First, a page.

3. Images. Aim to include 5-9 high-resolution, high quality images on product detail pages. These images should include the key information important to consumers, and should be legible on mobile screens. High-quality images help a brand stand out from the competition and attract customers.
Images must be able to stand alone to communicate relevant details about products, even if consumers don’t read the accompanying product description. With the rise of what industry analysts are calling visually-driven commerce, high-quality images are no longer just a nice addition—they’re a pre-requisite for success.
66% of consumers want to see at least 3 images of a product when they are shopping.
4. Ratings & reviews. Reviews create traffic, conversion and sales uplift. The number of reviews, especially positive ones, and high ratings can influence retailer search rankings and consequently the discoverability of products. Positive reviews bolster consumer confidence, reinforce that the product will meet or exceed the shopper's needs, and help to ensure a positive purchasing experience.
Consumers read at least three reviews before deciding to buy and they rely on reviews as a trusted source of independent, third-party information about the product. Actively encourage happy customers to rate products and aim to respond to both positive and negative feedback as soon as possible.
5. Mobile images. Increasingly, shoppers are using their mobile phones for online shopping, especially for replenishment products. The key information that mobile shoppers are looking for in order to purchase are brand, product, size and variant (e.g. flavor or color) cues. Consumers frequently add the wrong item to their cart when images aren’t optimized for mobile display, since many products designed for physical shelf all look similar at the scale of a mobile screen.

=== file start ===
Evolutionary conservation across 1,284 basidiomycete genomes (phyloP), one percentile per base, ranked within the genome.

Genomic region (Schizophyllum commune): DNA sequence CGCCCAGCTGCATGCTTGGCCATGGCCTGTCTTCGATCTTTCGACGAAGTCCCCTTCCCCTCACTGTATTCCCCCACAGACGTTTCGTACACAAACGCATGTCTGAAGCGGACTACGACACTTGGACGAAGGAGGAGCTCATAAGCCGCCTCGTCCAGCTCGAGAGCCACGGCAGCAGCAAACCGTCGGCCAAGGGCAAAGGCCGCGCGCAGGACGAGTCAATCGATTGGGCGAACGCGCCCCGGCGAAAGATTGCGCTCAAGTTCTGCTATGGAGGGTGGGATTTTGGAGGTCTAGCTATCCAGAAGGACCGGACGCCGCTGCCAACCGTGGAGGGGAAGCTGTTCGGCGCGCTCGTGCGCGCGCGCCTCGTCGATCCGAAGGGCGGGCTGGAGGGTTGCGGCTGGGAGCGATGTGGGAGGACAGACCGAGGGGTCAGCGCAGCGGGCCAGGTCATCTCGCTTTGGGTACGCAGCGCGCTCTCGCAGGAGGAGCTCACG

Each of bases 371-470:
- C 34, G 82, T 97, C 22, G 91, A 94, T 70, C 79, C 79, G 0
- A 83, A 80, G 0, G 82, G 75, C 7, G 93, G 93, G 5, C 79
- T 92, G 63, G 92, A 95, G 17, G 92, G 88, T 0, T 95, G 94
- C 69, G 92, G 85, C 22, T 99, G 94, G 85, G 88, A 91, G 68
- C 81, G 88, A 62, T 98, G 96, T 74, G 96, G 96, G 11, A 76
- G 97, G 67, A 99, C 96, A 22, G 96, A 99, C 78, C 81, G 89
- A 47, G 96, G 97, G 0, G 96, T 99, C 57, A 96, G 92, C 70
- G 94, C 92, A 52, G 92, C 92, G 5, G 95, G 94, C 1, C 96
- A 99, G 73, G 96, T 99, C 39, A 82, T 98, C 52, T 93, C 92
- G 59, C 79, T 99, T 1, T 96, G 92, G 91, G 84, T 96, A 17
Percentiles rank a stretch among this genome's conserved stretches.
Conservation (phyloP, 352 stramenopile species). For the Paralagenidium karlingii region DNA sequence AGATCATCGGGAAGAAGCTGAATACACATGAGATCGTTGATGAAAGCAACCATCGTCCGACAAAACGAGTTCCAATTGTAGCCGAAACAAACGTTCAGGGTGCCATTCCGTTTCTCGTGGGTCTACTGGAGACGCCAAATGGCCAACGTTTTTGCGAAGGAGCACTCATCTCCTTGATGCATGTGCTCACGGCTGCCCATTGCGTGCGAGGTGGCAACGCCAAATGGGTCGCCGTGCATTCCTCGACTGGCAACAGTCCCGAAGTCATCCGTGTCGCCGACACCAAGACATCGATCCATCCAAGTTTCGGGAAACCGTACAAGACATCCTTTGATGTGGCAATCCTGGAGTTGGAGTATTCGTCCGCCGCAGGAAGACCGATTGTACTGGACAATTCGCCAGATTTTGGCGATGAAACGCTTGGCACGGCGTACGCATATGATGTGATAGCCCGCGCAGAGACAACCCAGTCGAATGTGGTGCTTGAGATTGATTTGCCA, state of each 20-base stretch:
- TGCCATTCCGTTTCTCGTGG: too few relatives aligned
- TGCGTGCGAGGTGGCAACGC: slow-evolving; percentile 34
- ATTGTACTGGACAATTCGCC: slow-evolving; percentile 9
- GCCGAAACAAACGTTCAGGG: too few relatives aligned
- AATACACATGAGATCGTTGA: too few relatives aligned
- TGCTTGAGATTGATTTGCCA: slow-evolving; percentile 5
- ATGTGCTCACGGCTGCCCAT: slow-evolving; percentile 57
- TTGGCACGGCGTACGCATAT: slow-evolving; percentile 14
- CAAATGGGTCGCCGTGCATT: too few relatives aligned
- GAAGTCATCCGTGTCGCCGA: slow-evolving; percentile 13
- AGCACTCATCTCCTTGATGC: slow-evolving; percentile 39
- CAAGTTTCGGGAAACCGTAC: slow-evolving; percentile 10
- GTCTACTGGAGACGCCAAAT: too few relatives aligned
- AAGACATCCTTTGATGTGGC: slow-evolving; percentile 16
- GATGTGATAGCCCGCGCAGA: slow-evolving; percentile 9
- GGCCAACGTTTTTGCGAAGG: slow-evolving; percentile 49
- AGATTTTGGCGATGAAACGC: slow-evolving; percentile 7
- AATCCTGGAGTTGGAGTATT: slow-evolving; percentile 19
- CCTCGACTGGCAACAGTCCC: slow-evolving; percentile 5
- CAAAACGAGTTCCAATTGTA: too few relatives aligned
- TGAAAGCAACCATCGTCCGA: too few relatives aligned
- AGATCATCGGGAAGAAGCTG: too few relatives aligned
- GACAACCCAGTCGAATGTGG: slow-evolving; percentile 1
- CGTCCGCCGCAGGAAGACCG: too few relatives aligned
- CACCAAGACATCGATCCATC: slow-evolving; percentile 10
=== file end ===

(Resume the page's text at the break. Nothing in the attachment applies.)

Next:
Mobile shoppers often rely on mobile images alone to make their purchase decisions, without reading the accompanying copy. It’s important, therefore, for mobile images to be able to stand on their own and be clearly legible on mobile screens.
Mobile shoppers need to recognize four key things in order to choose the right product:
The product image should be simplified and decluttered to allow these elements to stand out. If space allows, an additional ‘category specific’ element can be included. This should help shoppers find the product they want more easily, drive incremental sales, and reduce the frequency of the wrong items being added to cart.
About Uma Kannappan: Uma Kannappan brings over 20 years of experience in developing and implementing marketing, digital and e-commerce strategies and technologies to create omnichannel customer engagement. Her experience includes working extensively with clients in various industries and sectors, including consumer products, retail and technology. Uma has also worked with industry bodies like The Consumer Goods Forum on thought leadership around how CPG manufacturers and retailers can collaborate to create mutual value, foster innovation and drive growth.